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  • James Walton

Communicate with Direction and Context

Human beings are wired to respond to status. Seemingly everyone knew where the cool kids table was in the middle school cafeteria. 


Now as grownups in the workplace, many of us pride ourselves on being accessible leaders with open door policies and low power differentials. We want our team to feel comfortable interacting with us, and we want them to feel as though we're part of the team. We're all at the cool kids table now.


This is noble, but an important truth should not be forgotten: when in a position of power/authority/status, communicate down the chain with both direction and context.


If you fail to provide context, your direct will provide it themselves, and it will rarely be the one you want.


For instance, imagine sending one of your directs this note: "come to my office tomorrow morning, we need to talk."


What emotions are they likely to feel for the next 18 hours? Without additional context, they're left to build a narrative of their own choosing.


A request like that will bring up anxiety, uncertainty and fear. So when they walk into your office at 8am the next morning and you say, "Glad you're here, I've got some ideas for the Henderson proposal I'd like to run by you," they'll feel foolish for feeling badly and unprepared to discuss what's on your mind.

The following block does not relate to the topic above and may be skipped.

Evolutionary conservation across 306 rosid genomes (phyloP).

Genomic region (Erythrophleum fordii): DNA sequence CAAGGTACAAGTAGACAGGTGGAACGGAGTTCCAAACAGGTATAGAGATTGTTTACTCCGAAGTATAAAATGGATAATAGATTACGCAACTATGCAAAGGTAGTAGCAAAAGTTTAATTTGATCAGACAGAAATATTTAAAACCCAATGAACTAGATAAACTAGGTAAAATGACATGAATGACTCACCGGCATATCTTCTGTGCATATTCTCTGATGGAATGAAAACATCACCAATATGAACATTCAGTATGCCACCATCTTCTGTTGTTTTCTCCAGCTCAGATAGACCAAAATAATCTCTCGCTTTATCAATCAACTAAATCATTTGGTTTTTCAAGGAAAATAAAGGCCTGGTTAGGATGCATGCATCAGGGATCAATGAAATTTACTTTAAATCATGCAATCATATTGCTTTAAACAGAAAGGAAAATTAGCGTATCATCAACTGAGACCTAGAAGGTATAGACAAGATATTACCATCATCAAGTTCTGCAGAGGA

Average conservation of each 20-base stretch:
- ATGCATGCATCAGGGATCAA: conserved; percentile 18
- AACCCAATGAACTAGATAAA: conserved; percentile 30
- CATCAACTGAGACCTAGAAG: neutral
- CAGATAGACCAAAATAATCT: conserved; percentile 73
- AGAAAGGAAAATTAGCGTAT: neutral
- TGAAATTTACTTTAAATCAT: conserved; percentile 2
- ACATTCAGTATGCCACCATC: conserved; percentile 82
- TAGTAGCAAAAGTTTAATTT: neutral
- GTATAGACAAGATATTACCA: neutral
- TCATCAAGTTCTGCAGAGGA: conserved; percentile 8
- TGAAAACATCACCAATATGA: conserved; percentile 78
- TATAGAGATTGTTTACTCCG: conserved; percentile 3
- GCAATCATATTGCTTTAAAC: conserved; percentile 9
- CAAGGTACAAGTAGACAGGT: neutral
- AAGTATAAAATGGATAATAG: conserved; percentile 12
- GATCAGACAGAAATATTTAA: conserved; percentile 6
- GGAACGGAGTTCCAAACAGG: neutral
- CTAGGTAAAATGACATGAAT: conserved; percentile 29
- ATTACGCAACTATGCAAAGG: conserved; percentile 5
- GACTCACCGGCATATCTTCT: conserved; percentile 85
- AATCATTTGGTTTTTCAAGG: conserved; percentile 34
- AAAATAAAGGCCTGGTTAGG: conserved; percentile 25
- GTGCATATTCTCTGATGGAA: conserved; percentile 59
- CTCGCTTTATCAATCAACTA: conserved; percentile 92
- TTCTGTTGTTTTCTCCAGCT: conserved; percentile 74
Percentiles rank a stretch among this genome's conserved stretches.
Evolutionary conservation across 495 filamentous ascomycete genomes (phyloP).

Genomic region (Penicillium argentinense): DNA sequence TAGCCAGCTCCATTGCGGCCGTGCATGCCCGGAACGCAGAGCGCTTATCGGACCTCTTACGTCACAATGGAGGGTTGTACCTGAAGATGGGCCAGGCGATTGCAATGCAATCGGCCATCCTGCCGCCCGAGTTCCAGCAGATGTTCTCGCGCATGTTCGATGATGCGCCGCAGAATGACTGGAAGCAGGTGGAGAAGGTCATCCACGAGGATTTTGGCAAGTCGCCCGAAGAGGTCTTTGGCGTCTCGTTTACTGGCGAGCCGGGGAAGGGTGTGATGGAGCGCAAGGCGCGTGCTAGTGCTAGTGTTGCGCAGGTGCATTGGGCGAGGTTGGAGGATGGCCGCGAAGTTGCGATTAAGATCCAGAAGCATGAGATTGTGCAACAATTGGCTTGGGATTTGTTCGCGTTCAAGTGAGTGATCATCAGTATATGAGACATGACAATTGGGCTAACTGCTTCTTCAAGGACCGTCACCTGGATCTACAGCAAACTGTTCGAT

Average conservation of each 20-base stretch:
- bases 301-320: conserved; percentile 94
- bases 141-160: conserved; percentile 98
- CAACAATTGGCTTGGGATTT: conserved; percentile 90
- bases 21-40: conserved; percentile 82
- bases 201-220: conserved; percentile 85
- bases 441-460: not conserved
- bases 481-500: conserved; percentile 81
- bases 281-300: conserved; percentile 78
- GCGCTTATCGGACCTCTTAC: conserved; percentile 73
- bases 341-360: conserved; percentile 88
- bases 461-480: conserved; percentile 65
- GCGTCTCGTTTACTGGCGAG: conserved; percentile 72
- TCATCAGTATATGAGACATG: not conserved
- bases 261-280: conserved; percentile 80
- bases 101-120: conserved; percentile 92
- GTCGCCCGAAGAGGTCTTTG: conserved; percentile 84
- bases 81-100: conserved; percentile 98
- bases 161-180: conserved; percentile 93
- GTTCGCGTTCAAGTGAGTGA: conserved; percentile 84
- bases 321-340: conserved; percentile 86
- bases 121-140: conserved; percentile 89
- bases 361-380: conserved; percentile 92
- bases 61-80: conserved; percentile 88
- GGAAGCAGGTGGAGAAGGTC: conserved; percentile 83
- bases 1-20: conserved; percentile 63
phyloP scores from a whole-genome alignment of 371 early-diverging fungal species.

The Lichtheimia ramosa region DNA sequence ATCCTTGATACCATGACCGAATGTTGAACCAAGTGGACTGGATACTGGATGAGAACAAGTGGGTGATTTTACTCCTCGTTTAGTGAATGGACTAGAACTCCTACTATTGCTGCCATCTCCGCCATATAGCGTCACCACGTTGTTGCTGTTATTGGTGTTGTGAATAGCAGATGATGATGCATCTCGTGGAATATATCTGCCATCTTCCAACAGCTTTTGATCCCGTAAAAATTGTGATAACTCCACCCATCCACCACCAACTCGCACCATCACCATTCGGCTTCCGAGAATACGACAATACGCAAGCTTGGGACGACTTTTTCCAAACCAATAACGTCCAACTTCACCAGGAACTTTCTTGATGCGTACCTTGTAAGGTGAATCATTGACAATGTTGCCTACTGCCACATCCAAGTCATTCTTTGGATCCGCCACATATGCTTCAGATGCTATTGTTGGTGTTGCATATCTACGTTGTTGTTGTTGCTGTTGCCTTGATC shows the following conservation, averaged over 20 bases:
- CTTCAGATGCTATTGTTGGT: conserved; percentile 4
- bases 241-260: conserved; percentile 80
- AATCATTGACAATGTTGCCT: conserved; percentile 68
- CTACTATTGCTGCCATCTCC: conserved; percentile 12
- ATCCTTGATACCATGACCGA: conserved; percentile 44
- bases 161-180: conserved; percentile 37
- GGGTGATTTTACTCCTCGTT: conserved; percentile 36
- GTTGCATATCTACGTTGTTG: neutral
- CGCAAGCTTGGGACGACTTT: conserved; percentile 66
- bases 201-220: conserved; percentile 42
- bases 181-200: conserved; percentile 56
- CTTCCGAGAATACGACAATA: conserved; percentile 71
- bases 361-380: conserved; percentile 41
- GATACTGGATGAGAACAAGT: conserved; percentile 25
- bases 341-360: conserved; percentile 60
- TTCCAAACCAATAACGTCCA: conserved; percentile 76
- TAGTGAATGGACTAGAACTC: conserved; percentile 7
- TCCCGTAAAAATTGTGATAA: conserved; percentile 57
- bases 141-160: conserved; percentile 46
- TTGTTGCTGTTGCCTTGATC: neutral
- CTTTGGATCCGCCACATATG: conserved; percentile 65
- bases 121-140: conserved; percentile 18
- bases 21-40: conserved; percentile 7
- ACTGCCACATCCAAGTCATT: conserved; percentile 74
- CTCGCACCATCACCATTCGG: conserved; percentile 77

What's the solution? Take the small extra step of providing context for your direction or questions. 


Here's what it looks like in action:


Less Helpful: "come to my office ASAP"

More Helpful: "come to my office ASAP; re: new development on client project you need to be aware of"


Less Helpful: "what are you doing right now?"

More Helpful: "I've got some items to delegate that'll take ~30 minutes, what's your workload this afternoon?"


Communicating with both direction and context will limit anxiety among your directs, increase preparedness and cultivate a more effective team. 


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At Trellis Group, we believe chaos is the enemy of the small business. It's our mission to partner with small business owners and their teams to develop the managerial practices and processes to crush chaos. Revenues go up, anxiety goes down, and work becomes a force multiplier for good in the lives of your people. Reach out to discover how the Trellis Group can help you crush chaos